Another Factory F/A, Now with a Cyclone
Got my hands on an F/A this week, to the detriment of my winter quarter textbooks :rolleyes: I didn't have too much time to play around with it, much less tear it down and clean it up. I did get to gas it up and have some much needed trigger time. It's got quite a leak down barrel until it's cycled, and scared the crap outa me on full auto, it cycled faster than my SMG. I also think the sears need adjusting since when the bolt is foward, it's darn near impossible to cock it. I'm starting this thread so Ive got somewhere to post pics and ask questions during the restoration.
To start this out, what happens if the sear pistons need new fluid? How would i change the fluid out properly, and what kind of fluid would i use? Does it even use fluid, or is it just an air shock? Is the spring oil I saw in the YouTube videos a special oil, or will Hoppies #9 work for lubeing the spring?
I don't know too much about the F/A's, but I'd love to get one sometime. I think I remember reading that you should use ATF(auto transmission fluid) for the shock fluid. If it's cycling faste than a SMG then there's something wrong with the shocks, probably just no oil. I remember playing against someone using a F/A the first time I played at a real field, he could adjust the ROF between about 5-15bps. I would think any oil/lube would be fine on the spring, something thicker like pure lube or dow33 would probably be best. Hopefully someone that has actually used one of these guns will chime in with some answers.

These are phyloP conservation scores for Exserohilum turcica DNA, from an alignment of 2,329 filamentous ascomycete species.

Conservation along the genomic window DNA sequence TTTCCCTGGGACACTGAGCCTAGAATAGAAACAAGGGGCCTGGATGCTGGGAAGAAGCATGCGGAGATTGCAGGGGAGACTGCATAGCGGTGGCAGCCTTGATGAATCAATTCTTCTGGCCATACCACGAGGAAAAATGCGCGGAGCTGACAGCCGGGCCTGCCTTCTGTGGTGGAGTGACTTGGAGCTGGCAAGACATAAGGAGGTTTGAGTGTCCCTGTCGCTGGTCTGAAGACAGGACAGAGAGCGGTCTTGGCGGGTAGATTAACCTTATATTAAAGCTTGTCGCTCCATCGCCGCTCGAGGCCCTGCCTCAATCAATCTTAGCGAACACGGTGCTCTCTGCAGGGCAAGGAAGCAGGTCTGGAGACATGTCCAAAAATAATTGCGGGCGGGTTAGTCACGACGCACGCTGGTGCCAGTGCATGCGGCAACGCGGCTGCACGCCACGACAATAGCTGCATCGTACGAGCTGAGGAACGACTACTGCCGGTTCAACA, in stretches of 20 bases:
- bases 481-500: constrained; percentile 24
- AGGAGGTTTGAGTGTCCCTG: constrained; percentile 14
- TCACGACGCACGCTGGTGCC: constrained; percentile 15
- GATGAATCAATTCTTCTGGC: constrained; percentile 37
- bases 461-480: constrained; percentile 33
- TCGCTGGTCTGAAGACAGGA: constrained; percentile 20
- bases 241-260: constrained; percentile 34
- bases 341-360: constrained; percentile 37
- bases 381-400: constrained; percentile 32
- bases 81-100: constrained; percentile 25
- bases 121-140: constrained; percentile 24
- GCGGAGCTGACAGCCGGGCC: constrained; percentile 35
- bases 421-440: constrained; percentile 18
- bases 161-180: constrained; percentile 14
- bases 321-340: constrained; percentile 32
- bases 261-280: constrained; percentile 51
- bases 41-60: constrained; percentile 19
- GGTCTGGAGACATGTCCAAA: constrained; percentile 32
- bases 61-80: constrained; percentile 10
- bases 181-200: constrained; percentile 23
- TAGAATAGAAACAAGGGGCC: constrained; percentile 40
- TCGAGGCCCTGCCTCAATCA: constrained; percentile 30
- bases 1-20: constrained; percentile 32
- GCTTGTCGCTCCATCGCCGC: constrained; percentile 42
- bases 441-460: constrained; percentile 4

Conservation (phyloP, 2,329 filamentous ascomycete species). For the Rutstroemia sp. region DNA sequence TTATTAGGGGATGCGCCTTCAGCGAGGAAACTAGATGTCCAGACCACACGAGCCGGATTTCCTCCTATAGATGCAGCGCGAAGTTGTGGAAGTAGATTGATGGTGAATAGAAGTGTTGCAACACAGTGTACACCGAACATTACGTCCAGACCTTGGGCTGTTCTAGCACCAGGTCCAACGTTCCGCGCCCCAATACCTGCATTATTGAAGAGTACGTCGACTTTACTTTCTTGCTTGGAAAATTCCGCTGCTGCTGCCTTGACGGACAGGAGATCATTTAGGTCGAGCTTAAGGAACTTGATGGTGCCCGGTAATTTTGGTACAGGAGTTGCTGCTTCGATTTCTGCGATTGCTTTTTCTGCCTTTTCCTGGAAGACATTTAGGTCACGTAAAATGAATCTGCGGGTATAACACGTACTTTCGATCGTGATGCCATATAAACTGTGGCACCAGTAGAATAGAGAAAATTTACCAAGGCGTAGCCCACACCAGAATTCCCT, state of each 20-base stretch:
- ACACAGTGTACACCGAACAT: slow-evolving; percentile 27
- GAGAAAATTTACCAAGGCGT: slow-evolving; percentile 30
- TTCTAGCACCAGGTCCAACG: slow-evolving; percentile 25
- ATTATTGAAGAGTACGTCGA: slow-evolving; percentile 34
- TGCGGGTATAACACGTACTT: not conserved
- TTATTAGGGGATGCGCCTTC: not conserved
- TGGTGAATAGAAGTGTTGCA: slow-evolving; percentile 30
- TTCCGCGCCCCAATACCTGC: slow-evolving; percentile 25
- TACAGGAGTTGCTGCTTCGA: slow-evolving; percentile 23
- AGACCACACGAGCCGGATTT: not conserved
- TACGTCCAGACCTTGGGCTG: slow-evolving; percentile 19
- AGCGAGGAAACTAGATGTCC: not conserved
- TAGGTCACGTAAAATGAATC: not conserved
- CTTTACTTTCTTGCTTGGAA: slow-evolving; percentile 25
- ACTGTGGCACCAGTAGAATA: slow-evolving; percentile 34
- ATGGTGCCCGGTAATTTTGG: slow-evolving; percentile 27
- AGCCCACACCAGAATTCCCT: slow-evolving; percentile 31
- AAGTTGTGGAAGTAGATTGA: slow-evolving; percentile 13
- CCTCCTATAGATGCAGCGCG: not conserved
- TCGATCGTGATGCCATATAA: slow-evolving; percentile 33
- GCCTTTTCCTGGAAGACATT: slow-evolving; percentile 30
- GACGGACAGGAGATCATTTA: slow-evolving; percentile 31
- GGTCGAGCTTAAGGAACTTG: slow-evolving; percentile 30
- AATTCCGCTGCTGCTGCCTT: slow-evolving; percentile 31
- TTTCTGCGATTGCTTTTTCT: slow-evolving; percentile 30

You want ATF fluid. get a shallow pan about 3" deep. Take the shock assembly off (remove the sight cover, then remove the 2 screws under it and slide it off the front. Don't need to tear the gun down to do this). Unscrew the brass screws all the way, and push the rear pistons out from the front with a small punch. Make note of which screw goes in which side, as they are not the same. Oil will leak out. Submerge the shock body in ATF, and let it sit for a while so there's no air in it. Helps if you shake it around a little bit to get all the bubbles out. While it's still submerged, push the plungers back in from the rear. This is the part that you have to futz with a bit and may need to do a couple times. If you push them in too far, you don't have enough space filled with fluid to give you the pressure resistance, if you don't push them in far enough, it's REALLY hard to get the shock assembly back on the pistons and it may not fire in Semi. I have the best luck with getting them just below flush. Once they are in, still submerged in fluid, screw the brass bits back in, holding the pistons in place from the back. Take the assembly out, and dry it off. Slide it back on the rail and screw it down. From there, you adjust, per the manual (link below). Get it to fire in semi first...then start adjusting the RoF screw for auto. It can be really touchy, and you will probably have to experiment a little bit with getting the right amount of fluid in the chambers. Mayvik helped me out a lot with mine.